• 3 min read

Application Packages and Task Dependencies now available on Azure Batch

As promised, we’ve been hard at work porting preview features to the generally available, production-ready Batch service. We’re excited to announce two of the most popular features, Application Packages and Task Dependencies are now available.

Last year we released a cloud-based job scheduling service called Azure Batch. Alongside this highly scalable service, we also previewed Batch Apps which included some higher-level features. As promised, we’ve been hard at work porting these preview features to the generally available, production-ready Batch service. Today we’re announcing two of the most popular features: Application Packages and Task Dependencies.

Application Packages

Each workload requires a common set of files like executables, libraries, and additional metadata. This set of files can be workload specific and require downloading to the VMs before running a Job or a Task. The Application Packages feature will provide easy management and deployment of these packages of files to the compute nodes in your Pool. It helps dramatically decrease the complexity of managing all the diverse files that make up an application as you’ll be able to upload and manage multiple versions, and also automatically deploy one or more of these application packages to your nodes in a Pool. Additionally, you won’t need to manage Azure Storage to move these files around, as Batch will handle all the details in the background by working with your storage account to securely store and deploy these packages.

Application packages are simply ZIP files, and can contain any number of files that are required on the compute nodes. You’ll be able to manage these applications, including linking a storage account, uploading multiple versions, deleting existing applications, and configuring default versions for each application. These actions can be easily performed through the Azure portal by navigating to your Batch Account.


We’ve made it very simple to install application packages on compute nodes, which is done by specifying one or more application package references for a pool. You can do this at Pool creation time.

// Create the unbound CloudPool
CloudPool myCloudPool =
    batchClient.PoolOperations.CreatePool(poolId: "myPool",
                                          osFamily: "4",
                                          virtualMachineSize: "small",
                                          targetDedicated: "1");

// Specify the application and version to install on the compute nodes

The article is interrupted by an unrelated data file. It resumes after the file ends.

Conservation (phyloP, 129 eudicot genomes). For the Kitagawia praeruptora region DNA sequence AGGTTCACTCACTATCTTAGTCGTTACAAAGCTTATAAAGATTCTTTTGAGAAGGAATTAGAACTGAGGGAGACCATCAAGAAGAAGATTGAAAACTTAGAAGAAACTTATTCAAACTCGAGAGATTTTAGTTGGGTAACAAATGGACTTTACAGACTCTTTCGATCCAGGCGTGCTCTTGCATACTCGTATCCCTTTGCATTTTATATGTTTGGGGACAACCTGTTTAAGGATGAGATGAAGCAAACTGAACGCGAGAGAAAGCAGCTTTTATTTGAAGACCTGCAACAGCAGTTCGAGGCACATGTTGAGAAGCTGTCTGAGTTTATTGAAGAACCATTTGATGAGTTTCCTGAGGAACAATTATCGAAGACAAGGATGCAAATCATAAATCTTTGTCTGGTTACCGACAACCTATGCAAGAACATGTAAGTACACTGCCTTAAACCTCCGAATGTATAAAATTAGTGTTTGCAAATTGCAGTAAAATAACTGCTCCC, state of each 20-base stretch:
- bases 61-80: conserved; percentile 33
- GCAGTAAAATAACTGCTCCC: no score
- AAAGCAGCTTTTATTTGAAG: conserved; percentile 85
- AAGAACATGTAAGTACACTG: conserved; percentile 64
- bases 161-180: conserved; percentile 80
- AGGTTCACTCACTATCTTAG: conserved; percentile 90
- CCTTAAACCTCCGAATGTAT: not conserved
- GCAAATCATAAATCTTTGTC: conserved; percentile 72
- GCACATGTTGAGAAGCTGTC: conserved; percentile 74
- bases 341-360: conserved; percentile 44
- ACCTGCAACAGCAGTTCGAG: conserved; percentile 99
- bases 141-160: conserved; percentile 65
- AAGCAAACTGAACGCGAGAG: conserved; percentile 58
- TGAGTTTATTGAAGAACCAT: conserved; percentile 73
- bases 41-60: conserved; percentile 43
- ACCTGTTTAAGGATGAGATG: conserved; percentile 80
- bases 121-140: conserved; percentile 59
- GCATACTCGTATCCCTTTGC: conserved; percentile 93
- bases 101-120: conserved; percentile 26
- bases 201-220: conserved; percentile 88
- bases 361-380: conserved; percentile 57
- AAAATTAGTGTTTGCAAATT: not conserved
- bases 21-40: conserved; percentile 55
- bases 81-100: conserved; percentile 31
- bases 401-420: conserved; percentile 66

myCloudPool.ApplicationPackageReferences = new List
    new ApplicationPackageReference {
        ApplicationId = "litware",
        Version = "1.1001.2b" }

// Commit the pool so that it's created in the Batch service. As the nodes join
// the pool, the specified application package will be installed on each.
await myCloudPool.CommitAsync();

Once the application packages have been installed on the compute nodes in your pool, you’ll be able to execute files within your packages by using environment variables that are created on your behalf for your task command lines. This variable adheres to a naming scheme – AZ_BATCH_APP_PACKAGE_appid#version where appid refers to the application name, and the version refers to the version you want to run. You can also reference just the appid if you’ve picked a default version in the Azure Portal – AZ_BATCH_APP_PACKAGE_appid.

Task Dependencies

Many jobs and workloads require dependencies between tasks, Batch Apps supported this via Stages. We’ve now added Task Dependencies feature to Batch which be used to replicate Batch Apps-style Stages, or more generally to represent any dependency relationship between tasks. This feature helps build relationships among tasks which determine the order in which activities or work needs to be performed. Tasks can have multiple preceding tasks and multiple succeeding tasks.

You can utilize this feature include a pre-processing or rendering task that generates a point cloud, frame tasks that depend on the pre-rendered task, and even where individual frames or tasks are combined into a merge task for a final output. You can use the id of the pre-processing task to invoke the dependency.

frameTask.DependsOn = TaskDependencies.OnId("prerender"); 

You can also have tasks that depend on a range of tasks. Perhaps you have a merge task that depends on all other tasks completing first. This can be achieved by simply invoking another helper method, “OnIdRange”:

makeMovieTask.DependsOn = TaskDependencies.OnIdRange(startFrame, endFrame); 

These features are a great addition to the Batch service, and will help developers get to market faster and reduce overhead by leaving the boilerplate code and plumbing to us. These features are now live and available in the new Azure.Batch 3.1 NuGet package and corresponding features now available in the Azure portal. Additionally, you can download the sample code here.

We encourage you all to try out both Application Packages and Task Dependencies and provide us feedback directly at wabatch@microsoft.com or by posting on our official forum.

Thank you!

The Azure Batch Team